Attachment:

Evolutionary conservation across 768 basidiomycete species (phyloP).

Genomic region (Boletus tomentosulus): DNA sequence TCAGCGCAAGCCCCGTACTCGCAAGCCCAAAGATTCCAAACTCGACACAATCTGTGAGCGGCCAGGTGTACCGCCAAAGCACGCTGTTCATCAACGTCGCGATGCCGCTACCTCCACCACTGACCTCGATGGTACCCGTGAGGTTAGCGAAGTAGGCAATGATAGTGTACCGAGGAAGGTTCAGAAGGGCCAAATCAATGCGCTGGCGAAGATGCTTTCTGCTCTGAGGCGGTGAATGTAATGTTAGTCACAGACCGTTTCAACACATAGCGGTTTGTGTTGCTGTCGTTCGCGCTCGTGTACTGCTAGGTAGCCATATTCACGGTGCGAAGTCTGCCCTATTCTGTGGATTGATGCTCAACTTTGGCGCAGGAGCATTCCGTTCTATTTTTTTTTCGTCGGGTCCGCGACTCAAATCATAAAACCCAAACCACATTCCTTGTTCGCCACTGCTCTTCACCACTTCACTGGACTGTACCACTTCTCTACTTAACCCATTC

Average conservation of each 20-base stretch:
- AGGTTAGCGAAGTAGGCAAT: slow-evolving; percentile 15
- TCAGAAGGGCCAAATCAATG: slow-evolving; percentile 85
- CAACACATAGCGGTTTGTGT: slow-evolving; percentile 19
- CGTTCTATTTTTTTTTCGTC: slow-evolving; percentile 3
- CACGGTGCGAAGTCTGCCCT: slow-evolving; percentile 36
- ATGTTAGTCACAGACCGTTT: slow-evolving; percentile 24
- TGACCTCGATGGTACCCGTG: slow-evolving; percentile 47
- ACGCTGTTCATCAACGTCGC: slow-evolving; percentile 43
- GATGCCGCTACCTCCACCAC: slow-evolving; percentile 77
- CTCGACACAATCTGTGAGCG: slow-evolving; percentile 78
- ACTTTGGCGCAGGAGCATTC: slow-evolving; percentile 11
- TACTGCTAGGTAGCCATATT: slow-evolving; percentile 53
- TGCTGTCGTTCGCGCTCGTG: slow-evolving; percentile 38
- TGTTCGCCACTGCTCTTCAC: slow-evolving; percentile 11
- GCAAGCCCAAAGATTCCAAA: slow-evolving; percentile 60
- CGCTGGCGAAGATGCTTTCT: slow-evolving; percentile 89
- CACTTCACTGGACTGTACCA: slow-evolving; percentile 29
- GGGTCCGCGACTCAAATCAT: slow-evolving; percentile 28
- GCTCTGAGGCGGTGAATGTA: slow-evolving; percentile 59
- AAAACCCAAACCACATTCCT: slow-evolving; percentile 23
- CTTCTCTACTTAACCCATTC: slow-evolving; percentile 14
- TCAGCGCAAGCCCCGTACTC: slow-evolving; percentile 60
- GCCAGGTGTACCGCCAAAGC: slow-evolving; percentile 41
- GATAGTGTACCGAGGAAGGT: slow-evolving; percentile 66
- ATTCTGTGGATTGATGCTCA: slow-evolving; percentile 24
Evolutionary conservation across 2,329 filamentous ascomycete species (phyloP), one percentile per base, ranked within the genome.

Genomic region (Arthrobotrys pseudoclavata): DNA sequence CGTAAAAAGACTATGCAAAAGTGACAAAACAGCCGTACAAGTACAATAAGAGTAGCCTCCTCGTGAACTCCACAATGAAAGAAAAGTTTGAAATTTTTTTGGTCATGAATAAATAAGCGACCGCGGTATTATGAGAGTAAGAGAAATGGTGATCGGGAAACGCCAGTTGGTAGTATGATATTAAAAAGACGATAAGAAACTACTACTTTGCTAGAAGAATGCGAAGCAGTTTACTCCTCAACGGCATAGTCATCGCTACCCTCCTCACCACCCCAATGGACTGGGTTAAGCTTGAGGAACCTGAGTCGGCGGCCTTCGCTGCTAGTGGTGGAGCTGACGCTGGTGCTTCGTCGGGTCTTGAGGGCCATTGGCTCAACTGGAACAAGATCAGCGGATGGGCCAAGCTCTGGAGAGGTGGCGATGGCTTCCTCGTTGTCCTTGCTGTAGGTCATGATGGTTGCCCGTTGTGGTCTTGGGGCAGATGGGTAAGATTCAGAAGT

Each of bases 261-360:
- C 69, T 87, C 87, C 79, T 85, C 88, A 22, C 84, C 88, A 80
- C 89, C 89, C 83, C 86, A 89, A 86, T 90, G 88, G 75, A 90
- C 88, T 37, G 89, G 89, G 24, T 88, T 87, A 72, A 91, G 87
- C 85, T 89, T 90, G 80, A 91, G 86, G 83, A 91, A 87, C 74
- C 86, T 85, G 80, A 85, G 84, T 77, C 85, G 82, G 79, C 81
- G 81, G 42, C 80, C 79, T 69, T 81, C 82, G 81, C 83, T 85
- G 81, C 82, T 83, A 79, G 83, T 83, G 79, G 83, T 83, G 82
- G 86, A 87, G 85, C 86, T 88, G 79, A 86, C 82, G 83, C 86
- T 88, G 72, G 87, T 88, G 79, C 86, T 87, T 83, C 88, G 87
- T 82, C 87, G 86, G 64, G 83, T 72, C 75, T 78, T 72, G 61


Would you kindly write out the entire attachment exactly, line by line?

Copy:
Evolutionary conservation across 768 basidiomycete species (phyloP).

Genomic region (Boletus tomentosulus): DNA sequence TCAGCGCAAGCCCCGTACTCGCAAGCCCAAAGATTCCAAACTCGACACAATCTGTGAGCGGCCAGGTGTACCGCCAAAGCACGCTGTTCATCAACGTCGCGATGCCGCTACCTCCACCACTGACCTCGATGGTACCCGTGAGGTTAGCGAAGTAGGCAATGATAGTGTACCGAGGAAGGTTCAGAAGGGCCAAATCAATGCGCTGGCGAAGATGCTTTCTGCTCTGAGGCGGTGAATGTAATGTTAGTCACAGACCGTTTCAACACATAGCGGTTTGTGTTGCTGTCGTTCGCGCTCGTGTACTGCTAGGTAGCCATATTCACGGTGCGAAGTCTGCCCTATTCTGTGGATTGATGCTCAACTTTGGCGCAGGAGCATTCCGTTCTATTTTTTTTTCGTCGGGTCCGCGACTCAAATCATAAAACCCAAACCACATTCCTTGTTCGCCACTGCTCTTCACCACTTCACTGGACTGTACCACTTCTCTACTTAACCCATTC

Average conservation of each 20-base stretch:
- AGGTTAGCGAAGTAGGCAAT: slow-evolving; percentile 15
- TCAGAAGGGCCAAATCAATG: slow-evolving; percentile 85
- CAACACATAGCGGTTTGTGT: slow-evolving; percentile 19
- CGTTCTATTTTTTTTTCGTC: slow-evolving; percentile 3
- CACGGTGCGAAGTCTGCCCT: slow-evolving; percentile 36
- ATGTTAGTCACAGACCGTTT: slow-evolving; percentile 24
- TGACCTCGATGGTACCCGTG: slow-evolving; percentile 47
- ACGCTGTTCATCAACGTCGC: slow-evolving; percentile 43
- GATGCCGCTACCTCCACCAC: slow-evolving; percentile 77
- CTCGACACAATCTGTGAGCG: slow-evolving; percentile 78
- ACTTTGGCGCAGGAGCATTC: slow-evolving; percentile 11
- TACTGCTAGGTAGCCATATT: slow-evolving; percentile 53
- TGCTGTCGTTCGCGCTCGTG: slow-evolving; percentile 38
- TGTTCGCCACTGCTCTTCAC: slow-evolving; percentile 11
- GCAAGCCCAAAGATTCCAAA: slow-evolving; percentile 60
- CGCTGGCGAAGATGCTTTCT: slow-evolving; percentile 89
- CACTTCACTGGACTGTACCA: slow-evolving; percentile 29
- GGGTCCGCGACTCAAATCAT: slow-evolving; percentile 28
- GCTCTGAGGCGGTGAATGTA: slow-evolving; percentile 59
- AAAACCCAAACCACATTCCT: slow-evolving; percentile 23
- CTTCTCTACTTAACCCATTC: slow-evolving; percentile 14
- TCAGCGCAAGCCCCGTACTC: slow-evolving; percentile 60
- GCCAGGTGTACCGCCAAAGC: slow-evolving; percentile 41
- GATAGTGTACCGAGGAAGGT: slow-evolving; percentile 66
- ATTCTGTGGATTGATGCTCA: slow-evolving; percentile 24
Evolutionary conservation across 2,329 filamentous ascomycete species (phyloP), one percentile per base, ranked within the genome.

Genomic region (Arthrobotrys pseudoclavata): DNA sequence CGTAAAAAGACTATGCAAAAGTGACAAAACAGCCGTACAAGTACAATAAGAGTAGCCTCCTCGTGAACTCCACAATGAAAGAAAAGTTTGAAATTTTTTTGGTCATGAATAAATAAGCGACCGCGGTATTATGAGAGTAAGAGAAATGGTGATCGGGAAACGCCAGTTGGTAGTATGATATTAAAAAGACGATAAGAAACTACTACTTTGCTAGAAGAATGCGAAGCAGTTTACTCCTCAACGGCATAGTCATCGCTACCCTCCTCACCACCCCAATGGACTGGGTTAAGCTTGAGGAACCTGAGTCGGCGGCCTTCGCTGCTAGTGGTGGAGCTGACGCTGGTGCTTCGTCGGGTCTTGAGGGCCATTGGCTCAACTGGAACAAGATCAGCGGATGGGCCAAGCTCTGGAGAGGTGGCGATGGCTTCCTCGTTGTCCTTGCTGTAGGTCATGATGGTTGCCCGTTGTGGTCTTGGGGCAGATGGGTAAGATTCAGAAGT

Each of bases 261-360:
- C 69, T 87, C 87, C 79, T 85, C 88, A 22, C 84, C 88, A 80
- C 89, C 89, C 83, C 86, A 89, A 86, T 90, G 88, G 75, A 90
- C 88, T 37, G 89, G 89, G 24, T 88, T 87, A 72, A 91, G 87
- C 85, T 89, T 90, G 80, A 91, G 86, G 83, A 91, A 87, C 74
- C 86, T 85, G 80, A 85, G 84, T 77, C 85, G 82, G 79, C 81
- G 81, G 42, C 80, C 79, T 69, T 81, C 82, G 81, C 83, T 85
- G 81, C 82, T 83, A 79, G 83, T 83, G 79, G 83, T 83, G 82
- G 86, A 87, G 85, C 86, T 88, G 79, A 86, C 82, G 83, C 86
- T 88, G 72, G 87, T 88, G 79, C 86, T 87, T 83, C 88, G 87
- T 82, C 87, G 86, G 64, G 83, T 72, C 75, T 78, T 72, G 61